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Article
January 1996

Retinal Venous Sheathing and the Blood-Retinal Barrier in Multiple Sclerosis

Author Affiliations

From St Paul's Eye Unit, Royal Liverpool (England) University Hospital (Drs Birch, O'Brien, and Harding) and the Department of Neurological Sciences, University of Liverpool (Dr Barbosa); and the Division of Clinical Neurology, University Hospital Nottingham (England) (Dr Blumhardt).

Arch Ophthalmol. 1996;114(1):34-39. doi:10.1001/archopht.1996.01100130032005
Abstract

Objective:  To assess the temporal relations among retinal appearance, disruption of the blood-retinal barrier, clinical subgroup, disease course, and disruption of the blood-brain barrier in multiple sclerosis.

Design:  A 6-month prospective study involving monthly clinical ocular examinations, color fundus photography, fundus fluorescein angiograms, and magnetic resonance brain scans with gadolinium-diethylenetriaminepentaacetic acid (Gd-DPTA) enhancement.

Setting:  University-based ophthalmology and neurology departments.

Patients:  Twenty-three patients with relapsing-remitting, primary-progressive, or secondary-progressive multiple sclerosis.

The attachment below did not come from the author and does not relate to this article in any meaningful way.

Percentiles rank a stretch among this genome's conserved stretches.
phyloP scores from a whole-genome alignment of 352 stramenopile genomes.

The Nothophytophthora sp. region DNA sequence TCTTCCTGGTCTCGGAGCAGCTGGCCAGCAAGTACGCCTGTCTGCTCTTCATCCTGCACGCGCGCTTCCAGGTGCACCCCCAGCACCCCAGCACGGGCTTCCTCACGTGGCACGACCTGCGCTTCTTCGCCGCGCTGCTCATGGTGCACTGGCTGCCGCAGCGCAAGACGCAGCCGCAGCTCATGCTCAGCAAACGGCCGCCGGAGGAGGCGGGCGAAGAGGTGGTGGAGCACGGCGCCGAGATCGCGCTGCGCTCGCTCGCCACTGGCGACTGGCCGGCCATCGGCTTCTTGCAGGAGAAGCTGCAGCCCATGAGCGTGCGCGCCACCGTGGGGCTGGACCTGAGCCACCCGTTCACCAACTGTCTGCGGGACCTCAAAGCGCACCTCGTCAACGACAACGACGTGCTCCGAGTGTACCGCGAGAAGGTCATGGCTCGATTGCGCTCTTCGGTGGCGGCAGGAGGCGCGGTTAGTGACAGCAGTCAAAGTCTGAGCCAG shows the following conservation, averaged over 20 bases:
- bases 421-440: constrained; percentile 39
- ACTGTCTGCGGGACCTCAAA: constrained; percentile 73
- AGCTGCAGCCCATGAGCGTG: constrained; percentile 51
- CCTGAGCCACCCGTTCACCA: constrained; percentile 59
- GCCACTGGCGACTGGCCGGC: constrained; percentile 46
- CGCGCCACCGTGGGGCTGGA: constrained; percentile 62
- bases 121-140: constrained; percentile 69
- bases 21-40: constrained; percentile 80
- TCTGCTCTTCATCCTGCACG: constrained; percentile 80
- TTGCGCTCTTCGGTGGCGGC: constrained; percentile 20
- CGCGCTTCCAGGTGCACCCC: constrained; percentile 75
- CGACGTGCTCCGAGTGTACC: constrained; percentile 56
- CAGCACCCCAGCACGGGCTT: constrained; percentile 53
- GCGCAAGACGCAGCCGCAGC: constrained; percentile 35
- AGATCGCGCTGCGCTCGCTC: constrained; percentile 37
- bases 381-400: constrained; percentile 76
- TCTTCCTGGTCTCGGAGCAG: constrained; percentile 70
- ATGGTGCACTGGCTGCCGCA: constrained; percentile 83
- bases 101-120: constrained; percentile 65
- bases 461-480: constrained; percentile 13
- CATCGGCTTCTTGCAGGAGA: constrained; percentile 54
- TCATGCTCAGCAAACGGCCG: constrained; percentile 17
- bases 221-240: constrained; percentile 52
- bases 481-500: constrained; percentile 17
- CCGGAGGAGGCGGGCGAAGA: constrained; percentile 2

Results:  Retinal venous sheathing was seen in six patients. The appearances observed included focal venous sheathing, diffuse venous sheathing, sheathing centered on sites of arteriovenous crossover, and focal perivenous hemorrhage. Arteriolar sheathing was also observed in one patient. Venous leakage on fundus fluorescein angiogram was detected in three patients, all of whom also had sheathing. The following three patterns of disruption of the blood-retinal barrier were seen on fundus fluorescein angiogram: focal leakage, extensive leakage, and very late wall staining. In one patient, the leakage was transitory. No correlations were observed between ophthalmologic features and multiple sclerosis clinical subgroup, disease course, or the number of new (Gd-DTPA—enhancing) lesions on magnetic resonance imaging.

Conclusions:  Disruption of the blood-retinal barrier, like the more frequent disruption of the blood-brain barrier seen on magnetic resonance imaging, is often unrelated to clinical neurologic relapses and occurs with apparently similar frequency in different patients independent of clinical disease course.

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